The mission objectives are slightly more gimmicky than I’d like them to be, but it does help improve the variety. The maps also got bigger, but that’s immediately rendered irrelevant by the poor ranking system which saw no change. I probably used less than a third of the playable area during missions. Just to reiterate: If speed is the only thing that is rewarded, players will seek the shortest route through the level.

To help you with that, VC4 allows leader units to “team up” with up to two other squadmates, causing them to follow you around until you run out of AP. In essence, you can turn any leader into an APC without the armor and you can probably guess what means.

Other than that, the game certainly felt more difficult thanks to balance tweaks, a nerf to scouts and piss poor starting equipment, resulting in some tense moments during the campaign. That said, boss battles were neither intuitive nor fun – they’re HP sponges you have to take down in a very specific fashion, or you lose. That said, orders are still broken and you can still cheese the ever loving crap out of missions if you so desire.

The game introduces the grenadier class, which are essentially mortars. They’re a fun addition and make indirect fire feel a bit more tangible. You also get 3 types of vehicles to use, and losing the command tank no longer results in a game over. It’s a shame the fencers from the PSP entry didn’t make it, but I’ll take it. We also get access to ship commands later in the game and characters can now do a last stand attack if they fall, but I found neither of them very useful.

The post-game is okay. First you’ll have to find the extra cutscenes by flipping through all the pages and hoping you notice an additional pic- can we please stop with this awful UI? It sucks. Anyways, you can then replay the final mission on hard difficulty which unlocks the second part of the epilogue.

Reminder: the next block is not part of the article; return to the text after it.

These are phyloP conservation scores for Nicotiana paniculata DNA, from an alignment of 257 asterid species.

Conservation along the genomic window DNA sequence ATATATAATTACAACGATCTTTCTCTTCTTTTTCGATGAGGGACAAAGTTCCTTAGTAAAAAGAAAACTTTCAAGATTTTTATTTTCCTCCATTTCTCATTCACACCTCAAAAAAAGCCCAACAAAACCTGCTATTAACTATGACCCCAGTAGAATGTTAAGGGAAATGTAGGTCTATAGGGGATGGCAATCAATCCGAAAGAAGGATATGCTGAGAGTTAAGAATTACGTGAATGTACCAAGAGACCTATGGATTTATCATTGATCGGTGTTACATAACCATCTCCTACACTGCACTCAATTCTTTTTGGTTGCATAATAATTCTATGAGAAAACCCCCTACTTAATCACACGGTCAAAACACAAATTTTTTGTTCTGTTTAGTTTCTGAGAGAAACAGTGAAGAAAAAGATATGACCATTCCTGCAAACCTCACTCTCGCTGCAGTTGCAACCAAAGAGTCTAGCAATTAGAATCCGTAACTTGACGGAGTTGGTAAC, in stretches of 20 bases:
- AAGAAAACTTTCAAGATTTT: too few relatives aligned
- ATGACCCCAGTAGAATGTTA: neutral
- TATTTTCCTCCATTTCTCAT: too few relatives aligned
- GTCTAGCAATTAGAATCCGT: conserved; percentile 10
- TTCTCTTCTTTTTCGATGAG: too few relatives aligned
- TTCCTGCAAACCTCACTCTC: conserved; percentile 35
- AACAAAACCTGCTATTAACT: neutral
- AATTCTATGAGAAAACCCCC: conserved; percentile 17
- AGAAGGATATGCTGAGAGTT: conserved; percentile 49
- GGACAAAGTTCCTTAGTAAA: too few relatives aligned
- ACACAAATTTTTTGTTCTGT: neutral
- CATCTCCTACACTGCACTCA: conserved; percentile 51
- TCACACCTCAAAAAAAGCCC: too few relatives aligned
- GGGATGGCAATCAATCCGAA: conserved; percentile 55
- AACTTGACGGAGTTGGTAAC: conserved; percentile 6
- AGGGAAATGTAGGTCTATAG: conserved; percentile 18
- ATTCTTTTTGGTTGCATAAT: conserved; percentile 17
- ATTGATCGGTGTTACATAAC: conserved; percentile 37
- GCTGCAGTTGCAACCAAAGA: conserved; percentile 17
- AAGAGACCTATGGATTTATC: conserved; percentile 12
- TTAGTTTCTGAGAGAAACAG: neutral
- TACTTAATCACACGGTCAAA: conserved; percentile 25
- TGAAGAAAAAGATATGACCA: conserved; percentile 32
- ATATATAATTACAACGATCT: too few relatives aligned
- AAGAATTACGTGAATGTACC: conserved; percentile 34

You can resurrect fallen squadmates via the Epitaph and tackle post-game skirmishes or replay story missions to earn renown, which you can spend on weapons or leveling your classes beyond the level cap. It’s definitely content, but I didn’t really feel like playing on after finishing the campaign.

As for DLC, we got a fun reunion with Squad 7, missions focusing on some less prominent squadmates, a beach episode, an Edy themed skirmish, VC4’s Valkyria duking it out with Selvaria, expert level skirmishes and tank stickers. I recommend them in that order.

Still Pretty

The art style once again carries the serviceable quality of assets, but as I’ve alluded to in the gameplay section, there’s only so much you can do before snow gets boring.

Unlike the first game, uniforms and tank designs are based off of WW2 equipment. You’ll see Shermans, T34s and Ranger uniforms which help to differentiate the Federation troops from the rest and spice up the battlefield. I dig it.

A lot of music tracks are reused, which I don’t really mind as they were more than servicable in the first game and fit this game just fine. The voice work remains good, and you still have the option to play it in Japanese.

The game runs at a somewhat stable 30 frames for the most part, but certain missions are simply unenjoyable due to what I assume are poorly optimized particle effects. You’ll also want to play on the big screen whenever possible as you just simply lack overview when playing in handheld mode. Honestly, get this game on PS4 if you can, or wait until the PC version gets all the DLC.